Shkreli, who is being charged criminally on securities and wire fraud charges, repeatedly invoked his fifth amendment right against self-incrimination as lawmakers castigated him for his decision to raise the price of Daraprim 5,500 percent.
When Rep. Jason Chaffetz, R-Utah, charman of the committee, asked him what he would say to a single, pregnant woman who might have AIDS and needed Daraprim to survive, Shkreli, who appeared under subpoena said, “On the advice of counsel, I invoke my Fifth Amendment privilege against self-incrimination, and decline to answer that question.”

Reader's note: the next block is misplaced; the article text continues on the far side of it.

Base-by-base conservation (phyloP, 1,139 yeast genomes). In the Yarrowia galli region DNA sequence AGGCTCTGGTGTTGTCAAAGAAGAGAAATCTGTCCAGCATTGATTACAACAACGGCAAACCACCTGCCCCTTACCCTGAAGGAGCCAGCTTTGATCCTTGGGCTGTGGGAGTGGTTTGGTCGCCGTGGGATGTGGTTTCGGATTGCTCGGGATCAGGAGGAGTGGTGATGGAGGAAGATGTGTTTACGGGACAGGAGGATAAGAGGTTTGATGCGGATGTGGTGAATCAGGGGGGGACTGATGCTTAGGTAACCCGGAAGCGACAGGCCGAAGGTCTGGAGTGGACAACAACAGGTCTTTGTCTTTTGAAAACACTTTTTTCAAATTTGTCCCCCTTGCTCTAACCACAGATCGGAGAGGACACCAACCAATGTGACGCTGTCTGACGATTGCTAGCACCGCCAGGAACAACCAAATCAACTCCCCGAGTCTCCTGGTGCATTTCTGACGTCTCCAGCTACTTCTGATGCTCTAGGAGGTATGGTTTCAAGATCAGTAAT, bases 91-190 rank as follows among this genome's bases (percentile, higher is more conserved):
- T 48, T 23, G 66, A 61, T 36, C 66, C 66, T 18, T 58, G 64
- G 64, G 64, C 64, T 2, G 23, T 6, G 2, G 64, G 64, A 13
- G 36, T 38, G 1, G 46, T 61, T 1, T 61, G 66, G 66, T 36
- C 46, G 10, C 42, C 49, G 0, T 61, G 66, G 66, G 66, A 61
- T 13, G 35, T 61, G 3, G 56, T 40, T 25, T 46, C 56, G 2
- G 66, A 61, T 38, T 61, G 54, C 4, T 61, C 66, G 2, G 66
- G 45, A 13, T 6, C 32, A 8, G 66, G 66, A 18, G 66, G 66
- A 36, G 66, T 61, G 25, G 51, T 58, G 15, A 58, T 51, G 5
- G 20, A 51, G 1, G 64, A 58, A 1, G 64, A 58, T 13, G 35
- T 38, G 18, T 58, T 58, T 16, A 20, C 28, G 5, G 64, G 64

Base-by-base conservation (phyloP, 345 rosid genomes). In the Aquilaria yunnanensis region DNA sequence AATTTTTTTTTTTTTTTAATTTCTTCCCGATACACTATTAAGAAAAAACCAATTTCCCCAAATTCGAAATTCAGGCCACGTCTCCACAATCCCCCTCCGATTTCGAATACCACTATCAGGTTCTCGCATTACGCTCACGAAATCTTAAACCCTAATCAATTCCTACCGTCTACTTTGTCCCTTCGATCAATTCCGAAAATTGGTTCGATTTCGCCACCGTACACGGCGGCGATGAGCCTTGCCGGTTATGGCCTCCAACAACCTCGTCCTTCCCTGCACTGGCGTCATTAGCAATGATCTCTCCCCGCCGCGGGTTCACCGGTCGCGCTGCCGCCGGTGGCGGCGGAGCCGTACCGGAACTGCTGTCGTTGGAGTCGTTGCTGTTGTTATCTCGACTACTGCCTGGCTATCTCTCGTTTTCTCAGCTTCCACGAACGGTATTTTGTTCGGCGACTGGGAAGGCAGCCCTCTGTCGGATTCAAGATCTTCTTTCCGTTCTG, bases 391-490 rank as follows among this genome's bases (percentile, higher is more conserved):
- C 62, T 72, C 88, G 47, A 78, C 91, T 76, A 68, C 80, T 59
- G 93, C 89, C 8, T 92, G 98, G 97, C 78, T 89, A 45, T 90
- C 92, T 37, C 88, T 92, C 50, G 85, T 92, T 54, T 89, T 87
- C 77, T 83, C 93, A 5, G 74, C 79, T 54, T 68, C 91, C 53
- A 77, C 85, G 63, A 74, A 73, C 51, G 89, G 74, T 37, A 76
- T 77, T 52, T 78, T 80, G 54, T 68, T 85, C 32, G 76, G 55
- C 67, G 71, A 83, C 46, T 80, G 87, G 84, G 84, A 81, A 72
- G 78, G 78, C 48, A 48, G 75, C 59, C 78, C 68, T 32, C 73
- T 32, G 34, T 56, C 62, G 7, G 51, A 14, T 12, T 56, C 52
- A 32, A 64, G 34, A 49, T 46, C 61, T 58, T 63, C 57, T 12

Rep. Elijah Cummings told Shkreli he is “in a unique position. Rightly or wrongly, you are viewed as the so-called “bad boy” of pharma. You have a spotlight, and you have a platform. You could use that attention to come clean, to right your wrongs, and to become one of the most effective patient advocates in the country, and one that can make big a difference in so many peoples’ lives.”
Shkreli appeared to be smiling and smirking at different points in the proceedings, including during Cummings’s remarks.
Cummings added, “I know you’re smiling, but I’m very serious, sir.”
After the hearing, Shkreli he tweeted: “Hard to accept that these imbeciles represent the people in our government.”